# Solving Systems of Equations by Substitution

When we refer to solving a system of equations, we want to solve for a numerical value for one variable. In this section we will describe how to do that using substitution. Below are two conditions that should be met if you want to use substitution as a method for solving a system of equations.

• There must be the same number of equations as variables.   If there are two variables, there must be two equations; three variables, three equations, etc.
• One of the equations can easily be solved for one variable.

The use of substitution does not exclude addition as another logical and efficient method, but if one variable is easily solved for, the substitution method may be quicker to use.

 Substitution Method for Solving Systems of Equations with Two Equations Choose one equation and isolate one variable; this equation will be considered the first equation. (Use the method detailed in earlier units to do this.) Substitute the solution from step 1 into the second equation and solve for the variable in the equation. Using the value found in step 2, substitute it into the first equation and solve for the second variable. Substitute the values for both variables into both equations to show they are correct.

Now let’s take a closer look at using this method for solving systems of two equations. If we are given the two equations:

(a) y – 3x = 5 and
(b) y + x = 3

We want to determine if we can find a numerical value for both x and y. Let’s look at this by working through the steps outlined above.

1. Choose one equation and isolate one variable; this equation will be considered the first equation.

 To isolate the y variable we subtract x from both sides. y + x = 3 y + x – x = 3 – x y = 3 – x

2. Substitute the solution from step 1 into the second equation and solve for the variable in the equation.

 In equation (a) y – 3x = 5, replace the variable y with the value for y obtained in step 1, from equation (b). y – 3x = 5 (3 – x) – 3x = 5 Solve for x by first combining like terms, then isolating the terms with the x variable. 3 – x – 3x = 5 3 – 3 – 4x= 5 – 3 – 4x = 2 Divide both sides by the coefficient of x to isolate x. x = 2/–4 = –½

3. Using the value found in step 2, substitute it into the first equation and solve for the second variable.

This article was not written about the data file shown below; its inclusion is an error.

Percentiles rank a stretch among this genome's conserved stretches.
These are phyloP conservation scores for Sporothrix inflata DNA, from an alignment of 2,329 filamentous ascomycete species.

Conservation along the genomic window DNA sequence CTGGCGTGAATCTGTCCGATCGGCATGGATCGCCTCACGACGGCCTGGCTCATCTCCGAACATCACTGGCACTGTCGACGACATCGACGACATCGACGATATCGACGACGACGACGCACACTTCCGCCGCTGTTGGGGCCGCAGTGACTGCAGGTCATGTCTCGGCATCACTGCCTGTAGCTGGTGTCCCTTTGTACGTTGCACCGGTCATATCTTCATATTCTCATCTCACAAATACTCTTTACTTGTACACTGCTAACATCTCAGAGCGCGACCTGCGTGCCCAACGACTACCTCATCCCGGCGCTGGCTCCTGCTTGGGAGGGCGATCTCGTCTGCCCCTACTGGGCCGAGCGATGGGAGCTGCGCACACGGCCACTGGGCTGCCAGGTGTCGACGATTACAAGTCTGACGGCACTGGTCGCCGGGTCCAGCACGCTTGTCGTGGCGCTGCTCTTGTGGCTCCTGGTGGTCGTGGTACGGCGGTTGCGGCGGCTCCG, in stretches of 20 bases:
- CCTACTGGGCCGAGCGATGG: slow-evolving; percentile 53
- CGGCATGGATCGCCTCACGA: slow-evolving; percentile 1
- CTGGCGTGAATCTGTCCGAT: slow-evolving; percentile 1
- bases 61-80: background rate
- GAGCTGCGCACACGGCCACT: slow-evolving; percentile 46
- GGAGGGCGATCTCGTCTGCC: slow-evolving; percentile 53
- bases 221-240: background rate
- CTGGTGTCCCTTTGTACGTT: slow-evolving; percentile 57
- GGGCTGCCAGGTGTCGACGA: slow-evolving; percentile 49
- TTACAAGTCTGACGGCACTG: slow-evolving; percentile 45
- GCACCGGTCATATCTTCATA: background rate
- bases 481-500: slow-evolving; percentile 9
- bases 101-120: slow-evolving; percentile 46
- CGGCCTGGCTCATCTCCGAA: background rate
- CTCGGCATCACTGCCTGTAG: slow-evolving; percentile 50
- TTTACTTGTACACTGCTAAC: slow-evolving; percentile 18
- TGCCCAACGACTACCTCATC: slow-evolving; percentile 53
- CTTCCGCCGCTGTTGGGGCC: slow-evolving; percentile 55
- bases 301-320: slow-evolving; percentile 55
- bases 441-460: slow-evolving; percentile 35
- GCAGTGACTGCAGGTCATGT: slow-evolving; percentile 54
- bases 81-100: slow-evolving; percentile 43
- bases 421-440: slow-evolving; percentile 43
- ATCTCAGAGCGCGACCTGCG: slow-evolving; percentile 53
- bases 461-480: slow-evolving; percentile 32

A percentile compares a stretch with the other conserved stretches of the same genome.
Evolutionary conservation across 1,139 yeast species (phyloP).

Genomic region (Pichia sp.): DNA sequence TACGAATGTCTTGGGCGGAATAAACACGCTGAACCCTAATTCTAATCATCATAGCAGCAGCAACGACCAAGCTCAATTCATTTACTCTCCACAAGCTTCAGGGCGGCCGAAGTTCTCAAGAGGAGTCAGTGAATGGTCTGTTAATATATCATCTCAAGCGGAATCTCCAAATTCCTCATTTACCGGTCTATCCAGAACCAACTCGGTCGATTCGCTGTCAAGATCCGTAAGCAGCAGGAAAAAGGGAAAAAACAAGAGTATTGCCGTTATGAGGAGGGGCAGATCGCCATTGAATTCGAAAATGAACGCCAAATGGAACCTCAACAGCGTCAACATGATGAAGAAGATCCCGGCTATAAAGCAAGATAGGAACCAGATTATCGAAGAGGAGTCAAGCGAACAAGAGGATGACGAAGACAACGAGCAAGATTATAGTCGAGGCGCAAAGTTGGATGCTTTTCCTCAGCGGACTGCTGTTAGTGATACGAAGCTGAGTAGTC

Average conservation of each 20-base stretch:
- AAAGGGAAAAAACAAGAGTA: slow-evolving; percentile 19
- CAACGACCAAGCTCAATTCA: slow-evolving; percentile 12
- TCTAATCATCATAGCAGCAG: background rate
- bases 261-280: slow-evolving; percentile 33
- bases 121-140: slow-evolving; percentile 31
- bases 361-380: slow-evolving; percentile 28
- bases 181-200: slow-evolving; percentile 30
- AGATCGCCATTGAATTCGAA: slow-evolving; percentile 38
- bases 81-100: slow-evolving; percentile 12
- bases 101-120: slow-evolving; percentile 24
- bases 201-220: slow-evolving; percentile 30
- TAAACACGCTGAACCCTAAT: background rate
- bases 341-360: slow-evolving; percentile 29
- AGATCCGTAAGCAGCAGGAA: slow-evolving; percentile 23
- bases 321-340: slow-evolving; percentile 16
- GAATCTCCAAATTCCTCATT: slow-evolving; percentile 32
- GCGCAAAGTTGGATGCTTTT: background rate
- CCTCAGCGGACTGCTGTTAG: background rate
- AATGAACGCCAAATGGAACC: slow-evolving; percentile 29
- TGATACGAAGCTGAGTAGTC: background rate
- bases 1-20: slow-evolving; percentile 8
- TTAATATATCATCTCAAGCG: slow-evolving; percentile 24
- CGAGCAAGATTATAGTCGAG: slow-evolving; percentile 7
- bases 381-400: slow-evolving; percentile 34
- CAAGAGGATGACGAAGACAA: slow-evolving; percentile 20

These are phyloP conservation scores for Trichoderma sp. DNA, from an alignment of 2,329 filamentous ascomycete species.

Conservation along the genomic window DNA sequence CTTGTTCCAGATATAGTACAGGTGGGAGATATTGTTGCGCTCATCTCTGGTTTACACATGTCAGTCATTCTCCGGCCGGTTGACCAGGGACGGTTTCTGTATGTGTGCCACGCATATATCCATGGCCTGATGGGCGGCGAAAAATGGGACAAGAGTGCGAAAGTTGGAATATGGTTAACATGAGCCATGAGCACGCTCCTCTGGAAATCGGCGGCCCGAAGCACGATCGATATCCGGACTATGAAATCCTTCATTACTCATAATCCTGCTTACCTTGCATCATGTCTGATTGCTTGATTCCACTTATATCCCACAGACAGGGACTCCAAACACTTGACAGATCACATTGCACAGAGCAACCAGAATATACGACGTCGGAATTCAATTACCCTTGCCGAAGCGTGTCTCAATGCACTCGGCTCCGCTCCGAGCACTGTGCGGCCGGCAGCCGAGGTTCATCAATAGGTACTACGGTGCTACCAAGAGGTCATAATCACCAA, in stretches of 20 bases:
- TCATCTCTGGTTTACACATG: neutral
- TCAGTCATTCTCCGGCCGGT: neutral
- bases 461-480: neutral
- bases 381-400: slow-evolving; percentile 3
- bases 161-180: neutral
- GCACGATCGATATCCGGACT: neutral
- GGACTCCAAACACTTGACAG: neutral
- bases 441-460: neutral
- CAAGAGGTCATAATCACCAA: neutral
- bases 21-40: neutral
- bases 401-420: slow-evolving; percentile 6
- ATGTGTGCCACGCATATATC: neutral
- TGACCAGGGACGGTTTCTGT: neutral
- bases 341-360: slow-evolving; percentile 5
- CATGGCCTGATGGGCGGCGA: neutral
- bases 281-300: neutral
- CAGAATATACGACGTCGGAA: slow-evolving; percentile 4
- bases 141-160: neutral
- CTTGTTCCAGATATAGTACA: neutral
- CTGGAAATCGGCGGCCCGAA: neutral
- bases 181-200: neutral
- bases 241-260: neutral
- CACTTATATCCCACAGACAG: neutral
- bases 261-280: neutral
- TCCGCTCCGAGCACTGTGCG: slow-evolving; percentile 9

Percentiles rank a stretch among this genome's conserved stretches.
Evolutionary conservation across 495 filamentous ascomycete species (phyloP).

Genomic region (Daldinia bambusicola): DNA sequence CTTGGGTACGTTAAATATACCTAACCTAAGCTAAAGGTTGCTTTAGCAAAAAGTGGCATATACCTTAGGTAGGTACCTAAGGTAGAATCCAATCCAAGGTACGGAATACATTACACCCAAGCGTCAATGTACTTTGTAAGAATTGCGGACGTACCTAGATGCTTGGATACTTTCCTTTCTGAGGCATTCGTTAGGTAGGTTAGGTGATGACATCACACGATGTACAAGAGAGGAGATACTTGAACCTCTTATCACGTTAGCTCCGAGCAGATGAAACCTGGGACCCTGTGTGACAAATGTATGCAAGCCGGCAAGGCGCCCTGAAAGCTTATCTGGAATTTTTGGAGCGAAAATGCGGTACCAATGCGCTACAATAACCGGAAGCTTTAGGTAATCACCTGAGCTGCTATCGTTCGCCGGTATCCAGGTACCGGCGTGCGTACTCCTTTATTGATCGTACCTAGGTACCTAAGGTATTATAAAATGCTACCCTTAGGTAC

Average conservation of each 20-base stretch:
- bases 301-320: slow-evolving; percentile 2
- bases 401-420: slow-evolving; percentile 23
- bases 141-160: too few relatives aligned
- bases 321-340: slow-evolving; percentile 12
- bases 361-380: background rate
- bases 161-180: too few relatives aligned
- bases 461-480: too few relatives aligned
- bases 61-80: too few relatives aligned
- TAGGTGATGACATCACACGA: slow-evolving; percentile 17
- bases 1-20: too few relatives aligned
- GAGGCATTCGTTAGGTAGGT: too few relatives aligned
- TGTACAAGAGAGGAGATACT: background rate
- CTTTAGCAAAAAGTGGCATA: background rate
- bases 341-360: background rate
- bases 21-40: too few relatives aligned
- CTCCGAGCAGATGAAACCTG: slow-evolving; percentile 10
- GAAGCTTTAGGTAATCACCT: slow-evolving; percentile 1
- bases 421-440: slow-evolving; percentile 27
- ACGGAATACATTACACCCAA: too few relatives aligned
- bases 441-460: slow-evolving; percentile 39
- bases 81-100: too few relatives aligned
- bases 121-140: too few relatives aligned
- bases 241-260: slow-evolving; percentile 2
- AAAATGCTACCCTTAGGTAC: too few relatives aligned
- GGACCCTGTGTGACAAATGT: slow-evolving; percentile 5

Now we take the value of x = –½ and plug it back into y + x = 3 and solve for the value of y. y + x = 3 y + (– ½) = 3 y – ½ = 3 y – ½ + ½ = 3 + ½ y = 3½

4. Substitute the values for both variables into both equation to show they are correct.

 Now we substitute the value of x = –½ and y = 3½ into both of our original equations. (a) y – 3x = 5 3½ – 3(–½) = 5 3½ + 1½ = 5 5 = 5 (b) y + x = 3 3½ + (–½) = 3 3 = 3

### Example

Solve the system of linear equations given below using substitution.

Suppose there is a piggybank that contains 57 coins, which are only quarters and dimes. The total number of coins in the bank is 57, and the total value of these coins is \$9.45. This information can be represented by the following system of equations:

D + Q = 57
00.10D + 0.25Q = 9.45

Determine how many of the coins are quarters and how many are dimes.

The information for this example is represented by the following system of equations:

D + Q = 57
0.10D + 0.25Q = 9.45

 Determine how many of the coins are quarters and how many are dimes. D = 32 (number of dimes) Q = 25 (number of quarters

To solve this problem using substitution we need to follow the steps outlined in this section.

1. Choose one equation and isolate one variable; this equation will be considered the first equation.

The equation D + Q = 57 is one that can be easily solved for D.

 We want to isolate D, so we subtract Q from both sides of the equation. D + Q = 57 D + Q – Q = 57 – Q D = 57 – Q

2. Substitute the solution from step 1 into the second equation and solve for the variable in the equation.

 Now we substitute the value for D, which is 57 – Q, into the other equation, 0.10D + 0.25Q = 9.45. This leaves us with one equation with only one variable, Q. We find a numeric value for Q by isolating Q. 0.10D + 0.25Q = 9.45, and D = 57 – Q, so 0.10 (57 – Q) + 0.25Q = 9.45 First we must get rid of the parenthesis using the distributive property. Then we combine like terms. 5.7 – 0.10Q + 0.25Q = 9.45 5.7 + 0.15Q = 9.45 Now subtract 5.7 from both sides of these equation to isolate the term containing the variable Q. 5.7 + 0.15Q – 5.7 = 9.45 –5.7 0.15Q = 3.75 Divide both sides by 0.15. (0.15/0.15)Q = 3.75/0.15 Q = 25

3. Using the value found in step 2, substitute it into the first equation and solve for the second variable.

 We found that Q = 25, so we substitute that into the equation D + Q = 57. When we do this we find D = 32. D + Q = 57 D + 25 = 57 D + 25 – 25 = 57 – 25 D = 32

4. Substitute the values for both variables into both equation to show they are correct.

 Now we should substitute the value of D = 32 and Q = 25 into both of our original equations. D + Q = 57 32 + 25 = 57 57 = 57 0.10D + 0.25Q = 9.45 .10(32) + .25(25) = 9.45 3.20 + 6.25 = 9.45 9.45 = 9.45

These values work in both equations so we have the correct answer.

If you wish to try a practice problem now, return to the introduction and select the practice or additional practice button.